By CCN.com: The Dow exploded toward substantial gains on Thursday, ignoring analyst warnings that President Trump’s latest assault on China threatens to “derail” the trade deal and leave the two economic goliaths locked in an endless trade war.
All three major US stock market indices recorded significant gains during the Thursday trading session. By 12:25 pm ET, the Dow Jones Industrial Average had climbed 291.92 points or 1.14% to hit 25,939.94 and erase its weekly losses, with 29 of the index’s 30 members rising on the day. The S&P 500 added 1.35% to rebound to 2,889.47, and the Nasdaq surged 1.49% to 7,938.49.
On Wednesday, the Dow had gained 115.97 points or 0.45% to recover to 24,648.02. The S&P 500 closed at 2,850.96 for a gain of 16.55 points or 0.58%, and the Nasdaq jumped 87.65 points or 1.13% to 7,822.15.
The stock market sought to extend those gains amid a strengthening labor market.
According to Labor Department statistics published on Thursday, initial jobless claims fell 16,000 to a seasonally adjusted 212,000 for the week ended May 11, down from a four-week moving average of 225,000 a week prior. The figure was moderately better than the 220,000 claims economists had expected.
Analysts believe this strong labor will data bolster the economy, even as trade war-induced volatility tests the mettle of both domestic and foreign stock markets.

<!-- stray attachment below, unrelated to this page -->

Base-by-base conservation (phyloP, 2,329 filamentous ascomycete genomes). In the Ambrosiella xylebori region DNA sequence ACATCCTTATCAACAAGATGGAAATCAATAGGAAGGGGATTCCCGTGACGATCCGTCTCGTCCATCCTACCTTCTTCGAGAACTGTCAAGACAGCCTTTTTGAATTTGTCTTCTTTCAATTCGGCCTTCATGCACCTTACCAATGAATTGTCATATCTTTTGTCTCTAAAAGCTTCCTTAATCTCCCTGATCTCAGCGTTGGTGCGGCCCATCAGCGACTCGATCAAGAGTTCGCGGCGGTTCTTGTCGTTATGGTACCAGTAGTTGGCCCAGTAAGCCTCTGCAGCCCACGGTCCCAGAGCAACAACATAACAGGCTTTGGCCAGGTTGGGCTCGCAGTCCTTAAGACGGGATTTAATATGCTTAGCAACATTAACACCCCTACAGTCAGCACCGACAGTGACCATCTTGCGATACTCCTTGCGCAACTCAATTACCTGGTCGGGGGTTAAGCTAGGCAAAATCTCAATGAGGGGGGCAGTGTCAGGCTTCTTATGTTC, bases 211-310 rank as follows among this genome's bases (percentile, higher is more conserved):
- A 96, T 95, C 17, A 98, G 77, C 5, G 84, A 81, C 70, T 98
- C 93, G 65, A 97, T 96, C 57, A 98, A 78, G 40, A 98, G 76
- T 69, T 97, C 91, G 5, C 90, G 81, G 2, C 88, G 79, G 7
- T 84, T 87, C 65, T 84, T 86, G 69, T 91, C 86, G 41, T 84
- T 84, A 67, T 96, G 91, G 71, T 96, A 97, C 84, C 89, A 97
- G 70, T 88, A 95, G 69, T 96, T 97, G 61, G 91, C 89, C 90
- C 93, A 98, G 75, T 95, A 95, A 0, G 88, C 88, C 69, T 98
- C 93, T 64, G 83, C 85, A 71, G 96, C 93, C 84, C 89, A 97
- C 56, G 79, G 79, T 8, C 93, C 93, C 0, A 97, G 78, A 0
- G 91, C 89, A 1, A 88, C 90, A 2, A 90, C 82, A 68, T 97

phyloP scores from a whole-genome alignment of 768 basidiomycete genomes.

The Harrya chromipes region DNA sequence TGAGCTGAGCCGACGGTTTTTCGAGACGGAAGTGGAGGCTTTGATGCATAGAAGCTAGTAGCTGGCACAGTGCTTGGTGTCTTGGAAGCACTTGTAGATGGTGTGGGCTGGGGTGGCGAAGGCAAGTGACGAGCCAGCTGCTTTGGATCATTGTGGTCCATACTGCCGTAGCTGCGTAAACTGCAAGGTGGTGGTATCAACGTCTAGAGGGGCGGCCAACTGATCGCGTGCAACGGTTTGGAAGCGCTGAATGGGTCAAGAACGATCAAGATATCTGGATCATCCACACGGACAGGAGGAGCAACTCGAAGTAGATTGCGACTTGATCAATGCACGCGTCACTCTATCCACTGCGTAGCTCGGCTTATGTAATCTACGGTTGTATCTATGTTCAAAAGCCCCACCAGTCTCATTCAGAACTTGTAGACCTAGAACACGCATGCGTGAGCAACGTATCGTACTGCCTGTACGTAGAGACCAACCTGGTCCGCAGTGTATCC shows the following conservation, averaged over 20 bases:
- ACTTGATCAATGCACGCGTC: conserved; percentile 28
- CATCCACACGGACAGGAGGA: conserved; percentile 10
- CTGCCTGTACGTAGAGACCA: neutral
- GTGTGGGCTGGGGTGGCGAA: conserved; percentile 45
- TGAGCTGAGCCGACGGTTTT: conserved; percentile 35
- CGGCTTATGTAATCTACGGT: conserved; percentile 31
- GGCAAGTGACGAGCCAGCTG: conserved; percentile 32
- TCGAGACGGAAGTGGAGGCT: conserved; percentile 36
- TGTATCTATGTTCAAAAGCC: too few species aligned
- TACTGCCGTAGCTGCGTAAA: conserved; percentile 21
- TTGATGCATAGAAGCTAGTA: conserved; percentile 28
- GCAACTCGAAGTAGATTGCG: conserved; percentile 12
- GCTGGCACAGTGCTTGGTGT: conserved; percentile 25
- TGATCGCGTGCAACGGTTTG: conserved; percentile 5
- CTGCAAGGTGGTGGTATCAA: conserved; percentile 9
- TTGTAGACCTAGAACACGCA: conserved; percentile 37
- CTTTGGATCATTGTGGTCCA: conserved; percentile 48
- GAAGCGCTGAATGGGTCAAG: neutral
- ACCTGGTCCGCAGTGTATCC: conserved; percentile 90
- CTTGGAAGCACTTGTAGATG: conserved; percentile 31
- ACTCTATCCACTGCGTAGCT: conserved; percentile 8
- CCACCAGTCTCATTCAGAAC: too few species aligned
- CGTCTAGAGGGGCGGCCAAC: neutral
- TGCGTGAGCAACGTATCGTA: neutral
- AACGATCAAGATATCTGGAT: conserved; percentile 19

US-China tensions grew even more fraught on May 15 when President Trump declared a national emergency that targets technology companies – specifically Chinese tech giants like Huawei – that the White House alleges present a threat to US national security. The move effectively blacklists Huawei from operating in the US or partnering with US companies.
The Trump administration’s unexpected assault on Huawei sent a chill throughout European stock markets, causing major indices like the DAX and STOXX 600 to sink before rebounding into positive territory later in the session.
Trump’s national emergency order has been described as the “nuclear option,” but it barely registered on Wall Street, where equities trended higher throughout the pre-market session and jumped at the opening bell.
However, international analysts like Scott Kennedy warn that investors should pay very close attention to this saga as it unfolds because – even more than tariff increases and Trump’s Twitter barbs – it threatens to completely “derail” the already dicey US-China trade talks.
“You can’t underestimate the significance. It’s their most important company and threatening it in this way will generate a massive public response as well as from the Chinese government. The bilateral trade talks were on thin ice and this could derail them entirely,” Kennedy, a China expert at the Center for Strategic and International Studies, told Bloomberg.
The May 13 sell-off notwithstanding, Wall Street appears to have more than priced in a successful resolution to the trade war. Such boundless optimism increasingly appears premature.
Presidents Trump and Xi Jinping plan to meet at next month’s G-20 summit in Osaka, purportedly to wrap a bow on a bilateral trade agreement. With each passing day, however, Trump’s long-promised trade deal seems to slip further from his grasp.
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